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The federal IT Dashboard might lack the capabilities of more robust applications in managing large-scale IT projects. But it does something those applications can’t by providing an increasingly comprehensive picture of where federal IT dollars are going — and, in some cases, going to waste.
Given the more than 800 major information technology projects under way at 28 federal agencies — projects often costing tens or hundreds of millions of dollars — it might seem that the Government Accountability Office has better things to do than to pick on the Office of Management and Budget’s IT Dashboard.
Then again, given the sudden glare of exposure the IT Dashboard has created at many agencies, by highlighting how their IT investments are performing and who’s responsible, it was only a matter of time before GAO was asked to take a closer look at OMB’s year-old graphical online reporting tool.
Some would say that’s proof that the IT Dashboard is making a difference. But on at least one count, a GAO report's findings also echo the sentiments of more than a few agency officials who argue that the dashboard has its deficiencies.
In general, GAO praised the IT Dashboard for increasing transparency and oversight. But the report, released last month, also took aim at a number of faults in the data represented on the dashboard.
GAO’s biggest complaint, based on an examination of eight major projects at five agencies, was that cost and schedule performance ratings were not always accurate or up-to-date. The report states that it had been months — and in one case, two years — since the latest investment milestones had been updated. As a result, based on their actual variances in planning, certain investments rated green on the dashboard should have been rated yellow, which would trigger greater attention, the report states.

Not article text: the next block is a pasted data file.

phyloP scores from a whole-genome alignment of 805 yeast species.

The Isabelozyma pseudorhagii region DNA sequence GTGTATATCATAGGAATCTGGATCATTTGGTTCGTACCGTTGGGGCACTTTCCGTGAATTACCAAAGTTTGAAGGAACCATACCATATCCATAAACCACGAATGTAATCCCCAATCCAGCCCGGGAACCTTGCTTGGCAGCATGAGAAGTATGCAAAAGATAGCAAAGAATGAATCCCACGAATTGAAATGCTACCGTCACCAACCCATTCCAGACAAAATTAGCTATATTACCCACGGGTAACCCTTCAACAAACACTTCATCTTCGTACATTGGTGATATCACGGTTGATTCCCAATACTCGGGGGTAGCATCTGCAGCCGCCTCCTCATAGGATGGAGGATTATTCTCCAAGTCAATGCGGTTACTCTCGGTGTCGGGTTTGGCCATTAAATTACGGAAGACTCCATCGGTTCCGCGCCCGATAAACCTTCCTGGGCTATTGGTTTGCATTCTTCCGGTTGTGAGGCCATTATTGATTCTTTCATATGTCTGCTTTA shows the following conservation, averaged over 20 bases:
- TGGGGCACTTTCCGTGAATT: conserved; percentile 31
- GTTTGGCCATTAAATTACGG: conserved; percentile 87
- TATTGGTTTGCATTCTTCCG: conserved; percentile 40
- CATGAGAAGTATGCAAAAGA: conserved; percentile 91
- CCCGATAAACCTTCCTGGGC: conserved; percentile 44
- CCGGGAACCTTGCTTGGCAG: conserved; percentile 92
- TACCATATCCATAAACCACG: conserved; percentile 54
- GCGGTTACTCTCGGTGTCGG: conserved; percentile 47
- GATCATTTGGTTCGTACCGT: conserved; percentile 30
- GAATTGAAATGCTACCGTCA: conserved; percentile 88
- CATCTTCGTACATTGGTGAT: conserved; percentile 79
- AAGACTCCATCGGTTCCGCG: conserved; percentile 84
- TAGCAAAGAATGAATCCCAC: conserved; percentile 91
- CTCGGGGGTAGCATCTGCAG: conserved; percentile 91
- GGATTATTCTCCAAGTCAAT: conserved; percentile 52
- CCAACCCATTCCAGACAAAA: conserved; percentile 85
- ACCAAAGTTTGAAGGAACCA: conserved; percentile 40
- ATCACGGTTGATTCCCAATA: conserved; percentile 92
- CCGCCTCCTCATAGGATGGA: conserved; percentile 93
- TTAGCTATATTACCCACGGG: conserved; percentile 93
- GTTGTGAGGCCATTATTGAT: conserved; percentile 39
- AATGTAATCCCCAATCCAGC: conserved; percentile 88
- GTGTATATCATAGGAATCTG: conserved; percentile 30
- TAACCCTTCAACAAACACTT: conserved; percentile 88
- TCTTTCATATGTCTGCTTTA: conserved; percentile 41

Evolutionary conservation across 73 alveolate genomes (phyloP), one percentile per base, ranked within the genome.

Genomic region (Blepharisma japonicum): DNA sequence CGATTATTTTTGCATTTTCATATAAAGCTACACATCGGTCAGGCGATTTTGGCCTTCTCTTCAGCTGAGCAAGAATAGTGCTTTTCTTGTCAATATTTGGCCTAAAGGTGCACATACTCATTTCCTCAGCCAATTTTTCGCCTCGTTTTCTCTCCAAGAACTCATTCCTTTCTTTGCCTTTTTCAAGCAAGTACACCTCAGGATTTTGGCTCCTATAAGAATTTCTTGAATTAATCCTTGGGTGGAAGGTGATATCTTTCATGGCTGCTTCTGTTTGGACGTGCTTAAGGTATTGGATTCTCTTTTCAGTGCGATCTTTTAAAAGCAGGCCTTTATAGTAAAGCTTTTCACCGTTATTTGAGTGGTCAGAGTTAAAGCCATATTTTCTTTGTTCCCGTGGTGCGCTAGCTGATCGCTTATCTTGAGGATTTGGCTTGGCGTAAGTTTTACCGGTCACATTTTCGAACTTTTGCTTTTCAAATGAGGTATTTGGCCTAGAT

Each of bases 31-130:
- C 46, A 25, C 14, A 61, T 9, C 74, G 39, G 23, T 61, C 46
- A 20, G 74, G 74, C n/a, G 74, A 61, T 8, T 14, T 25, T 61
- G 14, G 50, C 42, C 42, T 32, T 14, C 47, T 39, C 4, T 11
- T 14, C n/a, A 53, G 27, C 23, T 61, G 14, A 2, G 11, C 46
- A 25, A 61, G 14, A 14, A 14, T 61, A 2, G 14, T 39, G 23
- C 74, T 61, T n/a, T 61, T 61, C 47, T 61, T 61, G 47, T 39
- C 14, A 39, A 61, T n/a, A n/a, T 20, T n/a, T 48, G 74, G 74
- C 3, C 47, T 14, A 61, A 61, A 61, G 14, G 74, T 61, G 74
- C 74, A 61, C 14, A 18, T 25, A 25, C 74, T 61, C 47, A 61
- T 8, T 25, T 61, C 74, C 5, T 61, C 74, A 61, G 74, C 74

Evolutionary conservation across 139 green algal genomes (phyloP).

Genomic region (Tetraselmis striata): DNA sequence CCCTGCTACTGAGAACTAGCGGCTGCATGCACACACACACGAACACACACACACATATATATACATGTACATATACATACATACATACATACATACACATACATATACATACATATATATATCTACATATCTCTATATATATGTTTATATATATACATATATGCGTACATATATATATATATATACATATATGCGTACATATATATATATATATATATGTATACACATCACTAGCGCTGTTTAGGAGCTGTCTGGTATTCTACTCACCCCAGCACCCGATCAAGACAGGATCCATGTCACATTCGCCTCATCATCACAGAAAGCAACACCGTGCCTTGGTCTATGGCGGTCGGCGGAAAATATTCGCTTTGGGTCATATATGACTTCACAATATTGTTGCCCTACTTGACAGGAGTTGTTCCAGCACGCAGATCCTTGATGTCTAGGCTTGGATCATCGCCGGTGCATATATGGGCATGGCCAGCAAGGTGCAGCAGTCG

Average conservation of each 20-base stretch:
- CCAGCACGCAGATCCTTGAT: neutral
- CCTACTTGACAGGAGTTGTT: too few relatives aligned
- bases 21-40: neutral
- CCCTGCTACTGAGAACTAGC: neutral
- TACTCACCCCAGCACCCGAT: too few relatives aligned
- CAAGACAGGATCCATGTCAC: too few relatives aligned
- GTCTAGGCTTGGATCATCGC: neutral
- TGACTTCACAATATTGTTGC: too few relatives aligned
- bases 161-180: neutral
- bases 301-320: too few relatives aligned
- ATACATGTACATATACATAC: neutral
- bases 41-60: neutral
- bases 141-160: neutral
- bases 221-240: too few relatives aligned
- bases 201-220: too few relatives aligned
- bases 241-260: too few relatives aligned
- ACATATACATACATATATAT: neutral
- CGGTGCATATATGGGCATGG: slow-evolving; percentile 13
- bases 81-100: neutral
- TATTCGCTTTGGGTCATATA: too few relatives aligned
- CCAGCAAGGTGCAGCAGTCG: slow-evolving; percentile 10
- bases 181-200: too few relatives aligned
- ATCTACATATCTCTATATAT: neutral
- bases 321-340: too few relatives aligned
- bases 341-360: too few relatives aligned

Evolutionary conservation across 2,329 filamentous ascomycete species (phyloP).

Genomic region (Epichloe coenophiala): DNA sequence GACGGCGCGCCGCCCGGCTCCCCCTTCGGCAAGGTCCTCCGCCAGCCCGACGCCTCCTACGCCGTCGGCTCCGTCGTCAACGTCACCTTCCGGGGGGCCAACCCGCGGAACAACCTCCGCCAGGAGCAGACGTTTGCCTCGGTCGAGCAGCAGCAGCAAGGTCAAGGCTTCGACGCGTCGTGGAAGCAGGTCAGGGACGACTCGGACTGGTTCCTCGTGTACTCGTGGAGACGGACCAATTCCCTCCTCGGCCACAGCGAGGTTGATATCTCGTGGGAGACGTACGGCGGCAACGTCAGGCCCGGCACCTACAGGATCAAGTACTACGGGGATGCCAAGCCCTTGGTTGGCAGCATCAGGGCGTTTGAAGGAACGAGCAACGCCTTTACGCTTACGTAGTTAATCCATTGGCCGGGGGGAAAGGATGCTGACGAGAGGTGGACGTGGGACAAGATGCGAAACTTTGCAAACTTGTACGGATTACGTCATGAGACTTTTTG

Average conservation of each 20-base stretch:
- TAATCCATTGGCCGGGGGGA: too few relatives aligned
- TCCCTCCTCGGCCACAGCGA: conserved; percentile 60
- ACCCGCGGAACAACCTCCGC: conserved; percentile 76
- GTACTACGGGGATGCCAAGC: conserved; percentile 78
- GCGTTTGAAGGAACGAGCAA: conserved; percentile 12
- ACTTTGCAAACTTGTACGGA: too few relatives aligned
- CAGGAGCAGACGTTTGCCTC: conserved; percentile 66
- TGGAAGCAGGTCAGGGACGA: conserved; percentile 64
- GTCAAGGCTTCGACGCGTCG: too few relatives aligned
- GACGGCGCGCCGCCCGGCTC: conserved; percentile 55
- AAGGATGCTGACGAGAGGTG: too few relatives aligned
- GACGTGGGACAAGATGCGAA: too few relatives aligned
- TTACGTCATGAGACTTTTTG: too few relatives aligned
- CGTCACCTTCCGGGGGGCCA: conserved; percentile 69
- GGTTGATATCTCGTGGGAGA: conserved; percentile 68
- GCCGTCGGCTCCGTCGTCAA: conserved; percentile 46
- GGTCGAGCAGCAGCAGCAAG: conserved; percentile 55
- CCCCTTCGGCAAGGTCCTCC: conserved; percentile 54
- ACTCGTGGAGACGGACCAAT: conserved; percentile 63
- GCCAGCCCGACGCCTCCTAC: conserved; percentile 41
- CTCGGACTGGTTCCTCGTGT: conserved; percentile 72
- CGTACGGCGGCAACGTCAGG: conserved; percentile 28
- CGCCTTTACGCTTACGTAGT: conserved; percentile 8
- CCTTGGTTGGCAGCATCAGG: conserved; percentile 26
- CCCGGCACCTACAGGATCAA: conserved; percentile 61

Federal Chief Information Officer Vivek Kundra, who launched the IT Dashboard, said part of the problem stems from the vast differences among projects and how different agencies populate the dashboard. Some agencies report many small milestones; others provide only a few major milestones. Kundra said agencies and the dashboard would benefit from clearer guidance. But he rejected the notion that the discrepancies were significant.
However, what remains harder to see is whether the IT Dashboard is living up to its vision as a management tool for agencies. Talk to many agency CIOs, including those GAO spoke with, and it's evident that the IT Dashboard still lacks the capabilities that more robust applications can offer in managing the vast array of dynamically linked elements that are inherent in large-scale IT projects.
But so be it. The IT Dashboard does something those applications can’t by providing an increasingly comprehensive picture of where federal IT dollars are going — and, in some cases, going to waste.